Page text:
Emmanuel Jal

Posted on August 6, 2009 by


Emmanuel Jal is a former child soldier and current musician from Sudan. Jal became a soldier for the Sudan People’s Liberation Army (SPLA) after his father joined the SPLA and his mother was killed by government soldiers. He was liberated from his SPLA days by Emma McCune, who adopted him and took him to Kenya. While in Nairobi he found music and used it as a way to release all the suffering he had seen and experienced.

He listened to a lot of American Hip Hop, but ended up creating music that was completely his own. His sound is unquestionably African and his lyrics don’t compete with the lyrically word play we see from the other (mostly American) artists we typically feature on DaWh@t. Yet, there’s still something really powerful about Jal’s music and his story.

Jal has a recently released documentary about him called War Child and is working to create a school for children in Sudan to be called Emma Academy, in honor of the late McCune. His latest album, also called War Child, was released last year and features this song titled 50 Cent. The track goes along with Jal’s disappointment in American Hip Hop, which he feels glamorizes issues that hurt children, rather than help them rise above them. In particular, it is a criticism of 50 Cent’s 2005 video game 50 Cent: Bulletproof which featured him and the G-Unit possee out to seek vengence against those who tried to murder him.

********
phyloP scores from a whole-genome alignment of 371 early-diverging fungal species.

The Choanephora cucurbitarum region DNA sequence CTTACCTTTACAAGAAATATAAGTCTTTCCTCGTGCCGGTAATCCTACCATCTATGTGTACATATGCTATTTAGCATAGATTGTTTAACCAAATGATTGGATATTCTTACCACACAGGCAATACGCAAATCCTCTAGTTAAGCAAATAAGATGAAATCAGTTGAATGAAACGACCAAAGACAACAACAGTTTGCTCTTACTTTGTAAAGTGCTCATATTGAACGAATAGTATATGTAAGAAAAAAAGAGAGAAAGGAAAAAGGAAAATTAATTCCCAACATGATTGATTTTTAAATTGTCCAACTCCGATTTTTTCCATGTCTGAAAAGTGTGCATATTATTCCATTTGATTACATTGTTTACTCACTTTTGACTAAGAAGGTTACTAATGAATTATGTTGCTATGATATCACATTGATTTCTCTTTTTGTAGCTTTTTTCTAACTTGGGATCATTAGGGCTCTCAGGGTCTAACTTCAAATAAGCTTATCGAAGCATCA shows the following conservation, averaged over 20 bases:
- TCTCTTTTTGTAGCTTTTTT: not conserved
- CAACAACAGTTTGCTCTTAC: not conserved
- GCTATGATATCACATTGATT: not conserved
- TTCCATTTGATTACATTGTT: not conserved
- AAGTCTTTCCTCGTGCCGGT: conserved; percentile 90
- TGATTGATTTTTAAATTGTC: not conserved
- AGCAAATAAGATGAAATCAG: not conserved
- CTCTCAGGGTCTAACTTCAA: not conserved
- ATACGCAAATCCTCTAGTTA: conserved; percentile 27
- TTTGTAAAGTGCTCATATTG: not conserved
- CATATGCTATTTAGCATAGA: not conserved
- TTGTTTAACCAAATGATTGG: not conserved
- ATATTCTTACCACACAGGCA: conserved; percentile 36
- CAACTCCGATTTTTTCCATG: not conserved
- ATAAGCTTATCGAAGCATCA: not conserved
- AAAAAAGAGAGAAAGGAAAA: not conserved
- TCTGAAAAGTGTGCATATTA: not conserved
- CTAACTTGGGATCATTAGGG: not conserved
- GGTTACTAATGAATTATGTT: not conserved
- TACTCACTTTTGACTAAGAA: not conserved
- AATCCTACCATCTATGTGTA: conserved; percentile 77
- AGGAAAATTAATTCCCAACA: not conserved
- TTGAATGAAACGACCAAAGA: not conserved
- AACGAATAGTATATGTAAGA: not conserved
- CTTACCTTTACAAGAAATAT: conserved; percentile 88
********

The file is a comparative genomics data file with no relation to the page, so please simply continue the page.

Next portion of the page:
The chorus tells Curtis, “50 Cent, I aint hatin’ on ya” though the whole song is clearly a major jab at his principles. Didn’t stop Curtis though, who released a sequel to the game last February entitled 50 Cent: Blood on the Sand.

Like I said, his sound is so unique and so African that I doubt he will ever really catch on any American Hip Hop scene–be it mainstream or underground–but he is definitely talented, and an amazing story. While you may have never heard of him he has gotten a good amount of attention on the world music scene. He’s also clearly an activist, and a speaker for the Make Poverty History campaign.